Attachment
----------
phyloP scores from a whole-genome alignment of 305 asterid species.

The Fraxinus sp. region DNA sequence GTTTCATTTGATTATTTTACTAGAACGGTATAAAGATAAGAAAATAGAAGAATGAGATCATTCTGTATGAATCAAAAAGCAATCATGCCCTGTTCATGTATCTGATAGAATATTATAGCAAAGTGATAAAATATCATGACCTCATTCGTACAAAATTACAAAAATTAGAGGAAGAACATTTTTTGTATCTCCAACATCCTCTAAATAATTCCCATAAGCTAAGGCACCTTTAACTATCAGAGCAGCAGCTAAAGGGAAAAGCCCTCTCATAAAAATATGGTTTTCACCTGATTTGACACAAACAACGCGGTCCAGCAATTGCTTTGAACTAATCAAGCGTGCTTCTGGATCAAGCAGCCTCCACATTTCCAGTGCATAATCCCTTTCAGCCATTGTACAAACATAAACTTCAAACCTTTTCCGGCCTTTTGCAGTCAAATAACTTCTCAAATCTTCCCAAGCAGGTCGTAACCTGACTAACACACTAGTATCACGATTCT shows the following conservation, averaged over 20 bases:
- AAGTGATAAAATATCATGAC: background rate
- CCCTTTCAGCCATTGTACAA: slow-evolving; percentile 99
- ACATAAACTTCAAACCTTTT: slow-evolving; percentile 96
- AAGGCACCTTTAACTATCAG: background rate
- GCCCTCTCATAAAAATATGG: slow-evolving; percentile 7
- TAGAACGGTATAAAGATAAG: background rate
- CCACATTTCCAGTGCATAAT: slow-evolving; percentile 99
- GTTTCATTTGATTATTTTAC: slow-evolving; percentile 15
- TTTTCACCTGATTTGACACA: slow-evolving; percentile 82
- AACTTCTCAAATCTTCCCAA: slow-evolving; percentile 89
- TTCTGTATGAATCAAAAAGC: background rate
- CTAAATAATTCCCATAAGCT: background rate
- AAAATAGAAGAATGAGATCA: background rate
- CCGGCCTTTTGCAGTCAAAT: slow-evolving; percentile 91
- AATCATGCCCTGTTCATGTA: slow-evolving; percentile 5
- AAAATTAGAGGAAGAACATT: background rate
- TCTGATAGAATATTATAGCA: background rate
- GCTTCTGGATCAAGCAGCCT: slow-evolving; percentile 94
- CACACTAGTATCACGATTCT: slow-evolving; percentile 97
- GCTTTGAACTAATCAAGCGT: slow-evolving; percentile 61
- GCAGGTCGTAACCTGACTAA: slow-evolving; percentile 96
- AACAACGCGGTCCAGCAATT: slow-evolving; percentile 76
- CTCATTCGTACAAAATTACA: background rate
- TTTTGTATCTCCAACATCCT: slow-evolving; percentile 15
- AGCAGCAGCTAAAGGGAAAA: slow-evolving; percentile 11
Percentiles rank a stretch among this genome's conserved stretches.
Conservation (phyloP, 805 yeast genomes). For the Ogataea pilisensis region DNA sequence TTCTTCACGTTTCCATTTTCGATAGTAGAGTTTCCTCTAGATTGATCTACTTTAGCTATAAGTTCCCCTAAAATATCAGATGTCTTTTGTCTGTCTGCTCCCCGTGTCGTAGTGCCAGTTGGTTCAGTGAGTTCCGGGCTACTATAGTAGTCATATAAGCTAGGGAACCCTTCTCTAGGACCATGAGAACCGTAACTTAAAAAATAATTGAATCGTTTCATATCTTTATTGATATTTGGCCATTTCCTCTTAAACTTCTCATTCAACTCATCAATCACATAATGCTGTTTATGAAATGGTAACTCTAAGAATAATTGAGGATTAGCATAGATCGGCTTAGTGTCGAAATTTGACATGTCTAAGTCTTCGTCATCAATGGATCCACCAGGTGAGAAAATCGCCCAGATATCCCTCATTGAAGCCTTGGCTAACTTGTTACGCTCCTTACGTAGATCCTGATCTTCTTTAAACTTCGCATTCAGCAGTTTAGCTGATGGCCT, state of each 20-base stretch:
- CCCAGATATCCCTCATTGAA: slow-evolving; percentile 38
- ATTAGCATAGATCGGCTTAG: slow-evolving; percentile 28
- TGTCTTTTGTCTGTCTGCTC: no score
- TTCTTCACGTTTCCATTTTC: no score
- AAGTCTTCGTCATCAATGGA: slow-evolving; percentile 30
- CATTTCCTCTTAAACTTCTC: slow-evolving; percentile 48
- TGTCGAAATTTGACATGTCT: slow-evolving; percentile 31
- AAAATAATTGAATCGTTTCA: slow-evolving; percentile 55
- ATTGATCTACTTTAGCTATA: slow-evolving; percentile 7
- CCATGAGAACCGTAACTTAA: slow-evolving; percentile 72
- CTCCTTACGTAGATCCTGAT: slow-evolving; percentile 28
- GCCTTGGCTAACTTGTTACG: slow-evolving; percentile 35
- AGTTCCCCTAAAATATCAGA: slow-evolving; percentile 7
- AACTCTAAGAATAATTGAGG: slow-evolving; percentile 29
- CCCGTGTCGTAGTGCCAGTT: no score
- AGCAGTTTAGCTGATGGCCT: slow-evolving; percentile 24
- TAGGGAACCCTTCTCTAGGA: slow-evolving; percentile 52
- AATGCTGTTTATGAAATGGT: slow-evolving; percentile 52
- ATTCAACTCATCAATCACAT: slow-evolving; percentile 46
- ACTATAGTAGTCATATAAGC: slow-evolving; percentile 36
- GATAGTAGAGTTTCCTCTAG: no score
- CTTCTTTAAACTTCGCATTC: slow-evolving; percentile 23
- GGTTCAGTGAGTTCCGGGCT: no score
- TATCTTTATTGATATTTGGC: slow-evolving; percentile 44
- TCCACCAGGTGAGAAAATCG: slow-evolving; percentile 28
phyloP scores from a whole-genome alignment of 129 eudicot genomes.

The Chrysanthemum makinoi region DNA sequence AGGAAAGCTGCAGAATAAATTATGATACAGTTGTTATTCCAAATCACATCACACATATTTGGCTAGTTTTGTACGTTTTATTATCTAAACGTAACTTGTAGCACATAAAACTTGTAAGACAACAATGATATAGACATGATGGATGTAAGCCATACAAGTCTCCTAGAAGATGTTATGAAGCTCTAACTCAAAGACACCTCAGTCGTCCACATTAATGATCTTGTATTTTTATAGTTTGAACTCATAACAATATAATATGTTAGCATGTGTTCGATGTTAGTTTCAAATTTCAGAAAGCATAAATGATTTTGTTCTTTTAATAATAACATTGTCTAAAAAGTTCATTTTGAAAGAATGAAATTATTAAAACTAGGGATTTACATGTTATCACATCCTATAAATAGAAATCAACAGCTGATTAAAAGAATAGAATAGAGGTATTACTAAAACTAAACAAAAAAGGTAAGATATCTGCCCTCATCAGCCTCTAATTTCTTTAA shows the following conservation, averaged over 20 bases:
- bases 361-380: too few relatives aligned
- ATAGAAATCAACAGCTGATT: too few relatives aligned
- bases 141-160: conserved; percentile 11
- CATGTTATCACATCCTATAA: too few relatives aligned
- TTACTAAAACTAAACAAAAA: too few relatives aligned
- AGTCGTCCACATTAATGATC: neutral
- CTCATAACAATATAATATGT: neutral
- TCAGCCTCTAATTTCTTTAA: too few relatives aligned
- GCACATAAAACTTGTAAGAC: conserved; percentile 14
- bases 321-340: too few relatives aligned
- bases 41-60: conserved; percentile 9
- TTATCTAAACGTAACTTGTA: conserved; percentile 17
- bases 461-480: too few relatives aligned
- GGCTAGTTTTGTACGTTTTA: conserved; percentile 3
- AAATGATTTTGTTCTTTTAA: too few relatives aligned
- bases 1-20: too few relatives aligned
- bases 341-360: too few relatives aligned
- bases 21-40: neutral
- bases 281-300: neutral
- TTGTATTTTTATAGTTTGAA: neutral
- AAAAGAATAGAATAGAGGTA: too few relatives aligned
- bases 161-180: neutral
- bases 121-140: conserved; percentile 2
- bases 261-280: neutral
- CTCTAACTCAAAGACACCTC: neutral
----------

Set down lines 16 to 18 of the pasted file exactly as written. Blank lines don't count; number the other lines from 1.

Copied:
- CCGGCCTTTTGCAGTCAAAT: slow-evolving; percentile 91
- AATCATGCCCTGTTCATGTA: slow-evolving; percentile 5
- AAAATTAGAGGAAGAACATT: background rate